Damp city flats stink of sewage
Desperate residents whose homes are damp, mouldy and filled with the stench of raw sewage have accused council chiefs of breaching their human rights.
According to a survey carried out by the Rialto Rights in Action Group, 45% of adults in Dolphin House, Rialto, Dublin have trouble breathing easily and blame the bad living conditions on residents having diarrhoea, skin rashes and depression.
The group said exposure to the health risks is a blatant violation of residents' rights to adequate housing, as set out under UN law, and called on Dublin City Council and the Department of Environment to fund the regeneration of the flats.
Maurice Manning, president of the Irish Human Rights Commission, also urged the new Government to prioritise fixing up the dilapidated 1950s flats, adding: "There isn't any doubt about the gravity of the situation. The living standards certainly breach internationally accepted human rights standards."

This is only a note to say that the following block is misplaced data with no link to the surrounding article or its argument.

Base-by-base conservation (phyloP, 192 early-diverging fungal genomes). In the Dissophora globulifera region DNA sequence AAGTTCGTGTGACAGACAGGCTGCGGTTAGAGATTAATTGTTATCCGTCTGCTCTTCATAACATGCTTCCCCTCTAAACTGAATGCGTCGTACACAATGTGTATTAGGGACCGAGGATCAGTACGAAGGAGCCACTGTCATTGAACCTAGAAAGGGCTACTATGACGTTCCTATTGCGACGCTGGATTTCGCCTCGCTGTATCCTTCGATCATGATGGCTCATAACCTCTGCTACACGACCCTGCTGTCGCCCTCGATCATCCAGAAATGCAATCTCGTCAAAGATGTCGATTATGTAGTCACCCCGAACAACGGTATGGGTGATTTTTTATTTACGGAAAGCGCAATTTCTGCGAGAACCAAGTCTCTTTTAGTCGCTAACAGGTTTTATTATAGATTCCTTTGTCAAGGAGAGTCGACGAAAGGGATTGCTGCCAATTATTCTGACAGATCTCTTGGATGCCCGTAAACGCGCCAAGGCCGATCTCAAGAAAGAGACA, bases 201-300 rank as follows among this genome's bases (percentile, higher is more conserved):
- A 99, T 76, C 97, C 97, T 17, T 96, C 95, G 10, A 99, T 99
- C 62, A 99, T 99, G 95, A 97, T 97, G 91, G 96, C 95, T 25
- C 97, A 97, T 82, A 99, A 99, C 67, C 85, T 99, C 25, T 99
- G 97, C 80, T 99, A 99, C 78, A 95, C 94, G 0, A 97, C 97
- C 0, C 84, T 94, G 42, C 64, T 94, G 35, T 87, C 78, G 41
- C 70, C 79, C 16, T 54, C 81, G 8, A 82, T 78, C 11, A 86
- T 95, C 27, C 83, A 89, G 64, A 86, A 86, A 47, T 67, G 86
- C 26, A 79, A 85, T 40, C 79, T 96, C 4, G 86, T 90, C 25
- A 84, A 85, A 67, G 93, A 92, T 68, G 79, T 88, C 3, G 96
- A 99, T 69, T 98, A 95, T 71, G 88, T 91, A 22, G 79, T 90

A survey of 60 out of 436 flats showed that 77% of residents live in dampness, 68% have mould in their homes and 82% complain of sewage and other bad smells.
Independent analyses of four flats by the Mould Busters cleaning firm uncovered a high presence of aspergillus fumigatus, a fungus which is known to cause lung ailments. The company said the extent of the mould risked the occupants' health.
The Rialto group said it is planning to deliver sealed plastic bags containing damp and faecal material from the Dolphin House flats to Dublin City Council.
Rory Hearne from the Rialto group said: "A home is meant to be a safe place to live, not a health hazard. It is essential the environmental conditions are improved immediately so that this can be a healthy community."
A council spokesman said a programme of jetting the wastewater pipes in Dolphin House was under way, adding that ventilation units had also been installed in six flats to see whether they got rid of the effects of condensation such as mould growth.
The spokesman said: "An assessment of this pilot project is currently being carried out and the residents' views are being ascertained. When this evaluation is complete, Dublin City Council will consult with the residents to decide on the next steps."